A Natural Approach To Health
Living With Difficulty Swallowing
I had a question the other day about difficulty swallowing.
Difficulty swallowing is also called dysphagia.
It’s usually a sign of a problem with your throat or esophagus.
Although dysphagia can happen to anyone, it’s most common in older adults, babies, and people who have problems of the brain or nervous system.
There are many different problems that can prevent your throat or esophagus from working properly.
Some of these are minor, and others are more serious.
If you have a hard time swallowing once or twice, you probably don’t have a medical problem.
But if you have trouble swallowing on a regular basis, you may have a more serious problem that needs treatment.
Normally, the muscles in your throat and esophagus squeeze, or contract, to move food and liquids from your mouth to your stomach without problems.
Sometimes, though, food and liquids have trouble getting to your stomach.
There are 2 types of problems that can make it hard for food and liquids to travel down your esophagus:
>The muscles and nerves that help move food through the throat and esophagus aren’t working right. This can happen if you have:
>>Had a stroke or a brain or spinal cord injury.
>>Certain problems with your nervous system, like post-polio syndrome, multiple sclerosis, muscular dystrophy, or Parkinson’s disease.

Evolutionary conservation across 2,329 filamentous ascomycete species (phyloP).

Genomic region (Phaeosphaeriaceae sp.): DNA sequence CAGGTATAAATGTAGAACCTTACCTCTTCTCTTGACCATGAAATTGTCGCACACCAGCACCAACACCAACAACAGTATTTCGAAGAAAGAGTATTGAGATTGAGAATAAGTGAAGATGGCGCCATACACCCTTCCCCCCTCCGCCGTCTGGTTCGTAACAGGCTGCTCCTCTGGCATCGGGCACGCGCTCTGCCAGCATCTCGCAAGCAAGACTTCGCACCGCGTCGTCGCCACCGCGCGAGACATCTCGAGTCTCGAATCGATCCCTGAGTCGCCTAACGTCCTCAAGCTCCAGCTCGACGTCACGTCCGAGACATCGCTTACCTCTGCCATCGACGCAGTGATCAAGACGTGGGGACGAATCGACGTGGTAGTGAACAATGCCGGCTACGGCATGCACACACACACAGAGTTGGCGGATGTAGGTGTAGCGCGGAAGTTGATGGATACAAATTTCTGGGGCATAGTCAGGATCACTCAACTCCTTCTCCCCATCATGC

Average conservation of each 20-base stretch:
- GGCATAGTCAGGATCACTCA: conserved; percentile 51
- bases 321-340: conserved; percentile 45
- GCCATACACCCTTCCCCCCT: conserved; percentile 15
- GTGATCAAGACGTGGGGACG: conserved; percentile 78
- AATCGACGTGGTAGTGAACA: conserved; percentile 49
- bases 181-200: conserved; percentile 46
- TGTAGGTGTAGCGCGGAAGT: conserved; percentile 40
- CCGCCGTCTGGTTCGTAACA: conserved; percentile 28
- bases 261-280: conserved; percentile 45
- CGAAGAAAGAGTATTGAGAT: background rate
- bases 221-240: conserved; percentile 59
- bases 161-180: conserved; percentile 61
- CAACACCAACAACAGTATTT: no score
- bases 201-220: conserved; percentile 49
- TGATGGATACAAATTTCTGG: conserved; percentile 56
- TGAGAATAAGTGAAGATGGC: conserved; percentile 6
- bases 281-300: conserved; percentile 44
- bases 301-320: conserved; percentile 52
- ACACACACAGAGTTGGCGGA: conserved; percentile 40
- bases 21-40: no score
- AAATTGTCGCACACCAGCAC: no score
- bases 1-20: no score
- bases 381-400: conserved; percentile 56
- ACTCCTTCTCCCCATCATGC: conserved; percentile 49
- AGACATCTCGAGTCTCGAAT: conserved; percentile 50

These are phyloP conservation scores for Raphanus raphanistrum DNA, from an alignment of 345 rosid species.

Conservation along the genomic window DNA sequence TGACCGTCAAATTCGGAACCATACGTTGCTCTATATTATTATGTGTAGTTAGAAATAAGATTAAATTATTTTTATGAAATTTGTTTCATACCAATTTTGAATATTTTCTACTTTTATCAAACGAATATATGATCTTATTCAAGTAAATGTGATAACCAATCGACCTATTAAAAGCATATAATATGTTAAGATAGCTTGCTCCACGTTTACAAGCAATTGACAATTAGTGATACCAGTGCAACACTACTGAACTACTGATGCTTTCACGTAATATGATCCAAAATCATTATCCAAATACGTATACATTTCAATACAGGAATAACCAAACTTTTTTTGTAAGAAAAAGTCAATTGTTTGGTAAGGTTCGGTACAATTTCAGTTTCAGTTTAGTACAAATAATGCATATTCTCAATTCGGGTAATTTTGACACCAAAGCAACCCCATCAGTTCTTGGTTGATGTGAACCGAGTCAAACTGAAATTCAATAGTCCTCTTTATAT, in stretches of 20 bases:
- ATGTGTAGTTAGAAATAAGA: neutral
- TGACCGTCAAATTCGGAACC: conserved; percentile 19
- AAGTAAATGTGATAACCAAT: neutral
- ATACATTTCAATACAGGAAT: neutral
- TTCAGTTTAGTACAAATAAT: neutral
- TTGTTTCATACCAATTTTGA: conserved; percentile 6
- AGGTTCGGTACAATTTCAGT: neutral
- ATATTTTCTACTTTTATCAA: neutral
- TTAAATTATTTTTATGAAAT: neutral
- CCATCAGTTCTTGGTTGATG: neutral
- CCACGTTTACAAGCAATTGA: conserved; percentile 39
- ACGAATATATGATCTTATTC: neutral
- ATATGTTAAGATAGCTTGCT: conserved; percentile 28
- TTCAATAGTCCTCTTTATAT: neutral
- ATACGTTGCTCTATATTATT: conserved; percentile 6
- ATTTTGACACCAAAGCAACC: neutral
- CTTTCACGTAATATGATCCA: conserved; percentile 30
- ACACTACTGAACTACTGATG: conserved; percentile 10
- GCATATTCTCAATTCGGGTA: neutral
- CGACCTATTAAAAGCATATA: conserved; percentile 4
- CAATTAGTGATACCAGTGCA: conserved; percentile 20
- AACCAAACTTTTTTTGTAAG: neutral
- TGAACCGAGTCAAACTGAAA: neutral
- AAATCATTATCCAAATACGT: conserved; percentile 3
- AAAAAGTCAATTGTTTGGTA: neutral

>>An immune system problem that causes swelling and weakness.
>>Esophageal spasm. This means the muscles of your esophagus suddenly squeeze.
>>Scleroderma. In this condition, tissues of your esophagus become hard and narrow.
>Something is blocking your throat or esophagus. This may happen if you have:
>>Gastroesophageal reflux disease (GERD). When stomach acid backs up regularly into your esophagus, it can cause ulcers in your esophagus, which can then cause scars to form. These scars can make your esophagus narrower.
>>Esophagitis. This is inflammation of your esophagus. This can be caused by different problems, like GERD, having an infection or getting a pill stuck in your esophagus. It can also be caused by an allergic reaction to food or things in the air.
>>Diverticula. These are small sacs in the walls of your esophagus or throat.
>>Esophageal tumors. These growths in your esophagus may or may not be cancerous.
>>Masses outside your esophagus, like lymph nodes, tumors, or bone spurs on your vertebrae that press on your esophagus.
A dry mouth can make dysphagia worse.
This is because you may not have enough saliva to help move food out of your mouth and through your esophagus.
A dry mouth can be caused by medicines or another health problem.
Dysphagia can come and go, be mild or severe, or get worse over time.
If you have dysphagia, you may:
>Have problems getting food or liquids to go down on the first try.
>Gag, choke, or cough when you swallow.
>Have food or liquids come back up through your throat, mouth, or nose after you swallow.
>Feel like foods or liquids are stuck in some part of your throat or chest.
>Have pain when you swallow.
>Have pain or pressure in your chest or have heartburn.
>Lose weight because you’re not getting enough food or liquid.
To deal with difficulty swallowing it’s beneficial to:
*Drink 6-8 cups of purified water daily as it hydrates body and brain cells, thins mucus, and flushes toxins.
*Balance Omega-3/Omega-6 essential fats.
*Decrease toxic household cleaning, laundry, and personal care products and/or poor air quality.
*Decrease possible triggers, allergies, sensitivities; eliminate dairy products.